A federal grand jury this week indicted four members of a black liberation group on charges they conspired with Russian spies to sow political discord in the United States, including through rallies to promote reparations for slavery.
Four members of the African People’s Socialist Party are accused of conspiring with Russia’s Federal Security Service spy agency on a "multi-year foreign malign influence campaign." Prosecutors allege that the Kremlin agents "recruited, funded, and directed" the African People’s Socialist Party and an affiliated group, Black Hammer, to spread pro-Russia propaganda and lead protests on hot-button issues in several American cities.
That included the funding of the African People’s Socialist Party’s "four-city tour" in 2016 to urge reparations for slavery. According to the indictment, Russian spymaster Aleksandr Viktorovich Ionov said that a Moscow-based front group he leads had "fully financed" the African People’s Socialist Party’s reparations tour. Penny Joanne Hess, one of the party members who was indicted, allegedly asked Ionov for $12,000 to fund the tour.
It's unsurprising that the Russians channeled their efforts toward reparations, an issue as politically divisive as it is financially damaging. Seventy-seven percent of black Americans support it compared with just 18 percent of whites, according to a recent Pew Research poll. California's proposed reparations plan would cost $800 billion, a sum nearly three times more than the state's annual budget. San Francisco's city council has proposed paying $5 million to each black resident of the city for reparations as the city faces a $780 million budget shortfall. During his 2020 campaign, President Joe Biden said he supported a commission to study reparations.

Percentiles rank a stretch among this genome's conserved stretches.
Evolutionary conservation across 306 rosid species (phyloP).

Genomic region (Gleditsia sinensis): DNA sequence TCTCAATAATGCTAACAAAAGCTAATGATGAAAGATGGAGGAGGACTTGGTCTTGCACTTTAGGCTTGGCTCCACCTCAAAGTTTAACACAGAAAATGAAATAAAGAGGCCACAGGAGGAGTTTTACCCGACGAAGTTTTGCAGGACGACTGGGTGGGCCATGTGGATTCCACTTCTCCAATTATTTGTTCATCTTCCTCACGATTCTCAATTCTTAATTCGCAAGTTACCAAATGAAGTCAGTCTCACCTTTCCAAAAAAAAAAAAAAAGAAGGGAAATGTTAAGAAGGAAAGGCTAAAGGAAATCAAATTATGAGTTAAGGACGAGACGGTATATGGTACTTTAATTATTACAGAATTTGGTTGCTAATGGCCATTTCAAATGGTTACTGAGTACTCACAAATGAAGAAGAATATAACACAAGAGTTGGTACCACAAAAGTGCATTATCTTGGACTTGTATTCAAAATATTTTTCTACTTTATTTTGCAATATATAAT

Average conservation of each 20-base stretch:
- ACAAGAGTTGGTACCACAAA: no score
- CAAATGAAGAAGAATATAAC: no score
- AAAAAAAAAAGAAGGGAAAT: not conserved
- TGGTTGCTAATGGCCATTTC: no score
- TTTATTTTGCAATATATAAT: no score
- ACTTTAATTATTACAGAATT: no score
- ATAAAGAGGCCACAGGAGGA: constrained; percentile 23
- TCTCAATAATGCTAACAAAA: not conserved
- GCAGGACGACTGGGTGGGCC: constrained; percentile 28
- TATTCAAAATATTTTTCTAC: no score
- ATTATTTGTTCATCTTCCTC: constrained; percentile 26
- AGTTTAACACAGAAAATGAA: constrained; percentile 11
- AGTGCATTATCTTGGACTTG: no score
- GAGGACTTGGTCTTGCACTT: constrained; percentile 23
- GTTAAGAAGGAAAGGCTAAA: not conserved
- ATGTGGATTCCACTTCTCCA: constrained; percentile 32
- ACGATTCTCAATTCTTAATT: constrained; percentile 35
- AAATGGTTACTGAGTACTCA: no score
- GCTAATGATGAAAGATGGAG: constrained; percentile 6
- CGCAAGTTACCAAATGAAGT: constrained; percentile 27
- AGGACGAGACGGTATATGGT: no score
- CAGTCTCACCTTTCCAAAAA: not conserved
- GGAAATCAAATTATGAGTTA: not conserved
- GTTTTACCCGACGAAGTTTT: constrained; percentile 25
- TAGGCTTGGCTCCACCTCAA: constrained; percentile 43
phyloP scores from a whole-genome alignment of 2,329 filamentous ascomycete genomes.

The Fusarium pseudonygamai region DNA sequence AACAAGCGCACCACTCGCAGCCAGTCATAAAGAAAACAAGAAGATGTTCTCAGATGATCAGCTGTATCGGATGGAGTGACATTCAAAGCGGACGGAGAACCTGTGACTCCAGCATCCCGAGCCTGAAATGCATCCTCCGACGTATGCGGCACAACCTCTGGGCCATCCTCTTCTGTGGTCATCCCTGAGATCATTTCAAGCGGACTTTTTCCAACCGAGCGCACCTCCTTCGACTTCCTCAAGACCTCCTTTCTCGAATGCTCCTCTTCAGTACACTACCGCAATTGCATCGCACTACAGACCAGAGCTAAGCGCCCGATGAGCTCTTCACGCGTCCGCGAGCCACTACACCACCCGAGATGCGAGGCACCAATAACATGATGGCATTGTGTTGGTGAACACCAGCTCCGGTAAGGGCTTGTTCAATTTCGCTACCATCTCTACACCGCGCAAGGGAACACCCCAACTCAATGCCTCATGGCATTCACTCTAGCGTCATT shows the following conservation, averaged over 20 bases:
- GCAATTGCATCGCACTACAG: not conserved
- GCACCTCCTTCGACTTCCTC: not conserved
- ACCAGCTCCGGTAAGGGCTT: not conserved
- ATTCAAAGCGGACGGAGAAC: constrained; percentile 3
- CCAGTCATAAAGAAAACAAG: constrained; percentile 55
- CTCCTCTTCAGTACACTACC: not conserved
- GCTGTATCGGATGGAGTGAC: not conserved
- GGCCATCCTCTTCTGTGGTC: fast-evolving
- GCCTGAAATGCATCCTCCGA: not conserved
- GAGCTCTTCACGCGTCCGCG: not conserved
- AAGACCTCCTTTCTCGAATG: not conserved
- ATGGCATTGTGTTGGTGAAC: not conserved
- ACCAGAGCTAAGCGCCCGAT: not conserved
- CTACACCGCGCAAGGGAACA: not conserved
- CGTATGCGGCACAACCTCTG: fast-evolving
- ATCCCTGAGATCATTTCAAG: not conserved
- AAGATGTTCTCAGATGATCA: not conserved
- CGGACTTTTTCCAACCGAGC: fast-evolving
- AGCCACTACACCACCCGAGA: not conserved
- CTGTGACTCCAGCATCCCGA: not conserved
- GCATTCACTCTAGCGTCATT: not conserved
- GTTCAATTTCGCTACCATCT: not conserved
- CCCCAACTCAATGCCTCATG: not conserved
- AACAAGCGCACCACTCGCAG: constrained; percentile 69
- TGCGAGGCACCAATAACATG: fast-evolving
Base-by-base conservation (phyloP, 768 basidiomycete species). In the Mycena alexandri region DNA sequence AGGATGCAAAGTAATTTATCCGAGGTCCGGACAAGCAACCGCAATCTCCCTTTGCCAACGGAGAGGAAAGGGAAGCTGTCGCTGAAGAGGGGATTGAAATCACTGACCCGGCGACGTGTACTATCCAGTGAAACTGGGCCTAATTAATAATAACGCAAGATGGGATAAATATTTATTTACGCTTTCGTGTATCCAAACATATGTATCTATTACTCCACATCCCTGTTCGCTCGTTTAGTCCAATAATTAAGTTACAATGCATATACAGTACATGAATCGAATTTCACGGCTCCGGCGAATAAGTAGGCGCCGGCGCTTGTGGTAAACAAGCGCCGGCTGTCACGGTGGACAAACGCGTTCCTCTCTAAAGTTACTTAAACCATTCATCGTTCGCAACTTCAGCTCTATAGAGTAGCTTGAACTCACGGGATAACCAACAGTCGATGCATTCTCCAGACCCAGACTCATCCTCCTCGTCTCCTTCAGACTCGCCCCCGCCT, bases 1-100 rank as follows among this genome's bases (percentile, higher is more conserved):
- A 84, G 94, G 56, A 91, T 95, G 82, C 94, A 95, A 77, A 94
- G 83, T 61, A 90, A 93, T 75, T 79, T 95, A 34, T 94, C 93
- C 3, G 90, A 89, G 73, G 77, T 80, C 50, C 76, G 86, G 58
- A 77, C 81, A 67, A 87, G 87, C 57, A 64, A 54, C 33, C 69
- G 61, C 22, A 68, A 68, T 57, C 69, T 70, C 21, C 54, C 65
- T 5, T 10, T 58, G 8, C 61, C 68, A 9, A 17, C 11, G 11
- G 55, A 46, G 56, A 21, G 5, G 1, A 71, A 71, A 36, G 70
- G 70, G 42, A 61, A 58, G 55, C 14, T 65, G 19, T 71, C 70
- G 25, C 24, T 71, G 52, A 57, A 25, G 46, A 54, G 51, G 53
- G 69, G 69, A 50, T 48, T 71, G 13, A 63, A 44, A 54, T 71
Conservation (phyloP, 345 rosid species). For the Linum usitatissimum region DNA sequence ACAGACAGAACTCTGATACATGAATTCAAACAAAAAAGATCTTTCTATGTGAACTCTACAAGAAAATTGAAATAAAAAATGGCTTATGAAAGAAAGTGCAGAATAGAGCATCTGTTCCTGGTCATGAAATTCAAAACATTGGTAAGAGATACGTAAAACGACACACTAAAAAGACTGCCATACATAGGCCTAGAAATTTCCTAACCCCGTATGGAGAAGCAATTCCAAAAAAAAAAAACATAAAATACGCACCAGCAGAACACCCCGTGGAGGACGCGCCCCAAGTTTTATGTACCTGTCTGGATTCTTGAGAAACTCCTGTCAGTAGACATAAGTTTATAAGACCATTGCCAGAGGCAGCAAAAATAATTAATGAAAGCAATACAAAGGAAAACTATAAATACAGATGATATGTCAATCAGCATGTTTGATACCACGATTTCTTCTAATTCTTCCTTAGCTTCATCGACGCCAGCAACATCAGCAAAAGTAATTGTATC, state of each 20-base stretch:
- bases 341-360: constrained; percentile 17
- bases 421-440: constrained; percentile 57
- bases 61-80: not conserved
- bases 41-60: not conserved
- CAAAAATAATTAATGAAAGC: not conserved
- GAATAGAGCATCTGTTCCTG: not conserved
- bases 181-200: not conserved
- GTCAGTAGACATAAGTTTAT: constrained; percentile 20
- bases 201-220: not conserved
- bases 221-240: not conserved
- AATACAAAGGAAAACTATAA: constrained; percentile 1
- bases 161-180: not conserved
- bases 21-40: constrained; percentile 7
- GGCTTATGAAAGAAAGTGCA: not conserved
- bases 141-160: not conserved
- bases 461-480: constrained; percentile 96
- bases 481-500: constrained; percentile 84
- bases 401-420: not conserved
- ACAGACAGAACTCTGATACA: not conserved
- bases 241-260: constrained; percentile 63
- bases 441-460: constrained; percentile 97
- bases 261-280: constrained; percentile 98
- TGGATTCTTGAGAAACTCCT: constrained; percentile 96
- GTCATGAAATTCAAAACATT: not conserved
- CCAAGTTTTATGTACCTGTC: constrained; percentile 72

Russia's support for the African People’s Socialist Party is part of a long history of the Kremlin’s support for America’s left-wing political groups. During the Cold War, the Kremlin funded purported anti-war groups like the U.S. Peace Council and organizations like the Communist Party USA. In the 2010s, Russia’s Internet Research Agency supported the Black Lives Matter movement and other social justice causes.
Ionov directed the African Socialist People’s Party in other forms of "agitprop," according to prosecutors. The organization wrote web articles defending Russia and in 2015 spearheaded a petition to the United Nations regarding "Genocide of African People in U.S."
Ionov was indicted last year on charges of acting as a covert agent of Russia. The new charges hit four leaders of the African People’s Socialist Party, which operates mainly out of St. Louis, Mo., and St. Petersburg, Fla. That includes African People’s Socialist Party leader Omali Yeshitela.
The party organized reparations events in St. Petersburg and an event in Seattle in March 2016 with the Uhuru Solidarity Movement, a group of white activists that work under the banner of the African People’s Socialist Party.